Mt. Hunt Divide

For those looking for a quieter canyon in Grand Teton National Park, the hike up Open Canyon to Mt. Hunt Divide will give solitude with fantastic vantages from the top.

Fall brings with it unpredictable weather. The night before we were to hike up to Mt. Hunt Divide in Grand Teton National Park brought rain in Jackson Hole and a dusting of snow up in the mountains.

We drove up the bumpy (I mean REALLY bumpy) road to the Death Canyon Trailhead and stepped out into the cool morning. We passed through the forest to aspen-lined meadows on our way up to Phelps Lake Overlook which is a destination unto itself.

While the morning wasn’t as warm and sunny as it had been when we hiked Static Peak Divide, Phelps Lake was still gorgeous and we had the vantage all to ourselves.

Moving bodies generate heat and we needed to get going to warm up and to get up to our destination. Before heading up, however, we had to drop down from the overlook which is up on the moraine hemming in the lake.

We skirted the head of the lake passing through meadows and avalanche chutes, but passed the Death Canyon Trail, instead dropping down to the Phelps Lake Loop Trail. From here, we crossed over the stream coming out of the canyon as we entered the trees once again. Shortly after the creek crossing, the trail begins to climb and the trail for Open Canyon breaks to the right.

The trail climbed up away from the lake at a moderate grade giving us occasional, filtered looks back down. The next junction, as we entered into the canyon provides two options to head up into the canyon that reconnect later. We opted for the right fork and came back via the left fork. (One was not more compelling than the other.)

From there it was a lot of forest walking. The ground was covered in fall colors as the leaves traded their green leaves for yellows, oranges, and purples. As we got higher, vantages of Jackson Hole began appearing with views up towards Mt Hunt getting us excited for the high country.

As we passed through open hillsides, we got vantages of some meadows below us. We spied a huge bull Elk bedded down and chewing his cud. I never tire of seeing them.

We continued up along the south-facing slopes through more trees and meadows before dropping down and crossing over the stream that flows through the canyon.

While the south-facing slope had more meadows, the north-facing slope was almost exclusively trees. It was also where we started to gain most of the elevation. Tight switchbacks led to longer traverses, then more switchbacks.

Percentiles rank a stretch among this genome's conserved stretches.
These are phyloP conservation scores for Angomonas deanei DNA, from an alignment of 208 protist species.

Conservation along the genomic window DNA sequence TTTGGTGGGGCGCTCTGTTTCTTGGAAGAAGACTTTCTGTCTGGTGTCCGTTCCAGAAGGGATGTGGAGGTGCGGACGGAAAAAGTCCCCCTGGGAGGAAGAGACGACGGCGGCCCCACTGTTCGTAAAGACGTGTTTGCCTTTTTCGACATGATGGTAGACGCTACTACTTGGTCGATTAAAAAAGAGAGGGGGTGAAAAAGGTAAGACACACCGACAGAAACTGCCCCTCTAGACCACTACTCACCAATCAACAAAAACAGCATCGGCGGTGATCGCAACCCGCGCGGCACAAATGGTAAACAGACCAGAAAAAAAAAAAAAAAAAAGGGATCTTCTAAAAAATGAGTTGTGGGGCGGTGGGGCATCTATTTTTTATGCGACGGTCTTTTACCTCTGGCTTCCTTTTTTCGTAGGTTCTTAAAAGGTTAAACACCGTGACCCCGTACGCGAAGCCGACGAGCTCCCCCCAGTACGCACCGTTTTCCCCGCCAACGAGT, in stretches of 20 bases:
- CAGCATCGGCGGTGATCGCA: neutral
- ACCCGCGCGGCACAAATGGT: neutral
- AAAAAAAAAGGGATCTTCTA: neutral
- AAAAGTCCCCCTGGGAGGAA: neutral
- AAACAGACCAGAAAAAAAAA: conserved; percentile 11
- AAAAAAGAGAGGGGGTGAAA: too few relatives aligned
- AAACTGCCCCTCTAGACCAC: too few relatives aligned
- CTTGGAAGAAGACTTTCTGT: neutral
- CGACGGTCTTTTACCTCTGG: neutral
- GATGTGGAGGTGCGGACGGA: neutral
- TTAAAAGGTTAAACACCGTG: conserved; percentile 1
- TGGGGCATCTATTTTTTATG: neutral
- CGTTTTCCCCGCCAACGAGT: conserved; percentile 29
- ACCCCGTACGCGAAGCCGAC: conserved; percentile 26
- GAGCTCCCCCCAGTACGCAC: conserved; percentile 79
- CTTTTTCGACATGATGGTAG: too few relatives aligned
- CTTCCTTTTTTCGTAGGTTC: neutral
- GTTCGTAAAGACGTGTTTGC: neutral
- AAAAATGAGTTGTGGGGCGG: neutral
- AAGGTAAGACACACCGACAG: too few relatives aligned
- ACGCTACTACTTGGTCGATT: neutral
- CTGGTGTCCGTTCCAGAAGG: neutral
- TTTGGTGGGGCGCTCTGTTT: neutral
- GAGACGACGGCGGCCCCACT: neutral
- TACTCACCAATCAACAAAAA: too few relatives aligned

As we got higher, the lodgepole pines of the lower elevations turned to forests of subalpine fir. The forest thinned and stunning views of the surrounding area including the south side of Prospectors Mountain expanded around us. Numerous waterfalls trickled through the dissolving landscape.

After gaining most of the elevation, we began skirting the cliffs below the barren Mt. Hunt. Boulder fields from the crumbling limestone cliffs housed Yellow-bellied Marmots and American Pikas. Last nights precipitation held onto the branches of the scattered trees.

We eventually made it to the divide and ate our lunch. While not panoramic, the views are fantastic with Teton Village (with the tram visible on Rendezvous Mountain) to the south and the rocky ridgeline of Prospectors Mountain to the north.

The jagged cliffs of Mt. Hunt towered over us while the marmots clamored among the rocks, some of which were almost completely black (melanistic). The cold wind kept our visit to a minimum and we turned our gaze down into Open Canyon and headed back down.

On the way back, the sun beat back the clouds and warmed the valley. Phelps Lake glittered in the sunlight and our jackets came off as we climbed back up to Phelps Lake Overlook.

We began to see more people as we approached the lake after seeing only two trail runners up in Open Canyon. You can do a longer loop from the divide by continuing on the trail which drops into Granite Canyon, then following the Valley Trail back to Phelps Lake. That was more of a day than we wanted.

While more forested than some of the other canyons, Open Canyon is a great option for some solitude. It isn’t just forests however, and with a bit of work, you can get some wonderful views and Phelps Lake Overlook along the way.

Looking up at Mt. Hunt and Mt. Hunt Divide

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3 responses to “Mt. Hunt Divide”

  1. John Betts Avatar
    John Betts

    Another awesome gift to hikers everywhere. Thanks man!

  2. Hey Jake!
    Nice video! Quite scenic! Unless I missed it, what was the distance hiked?
    Elevation gain?

    1. hike734 Avatar

      Thanks! Check out the hike description that I have in my online guide:

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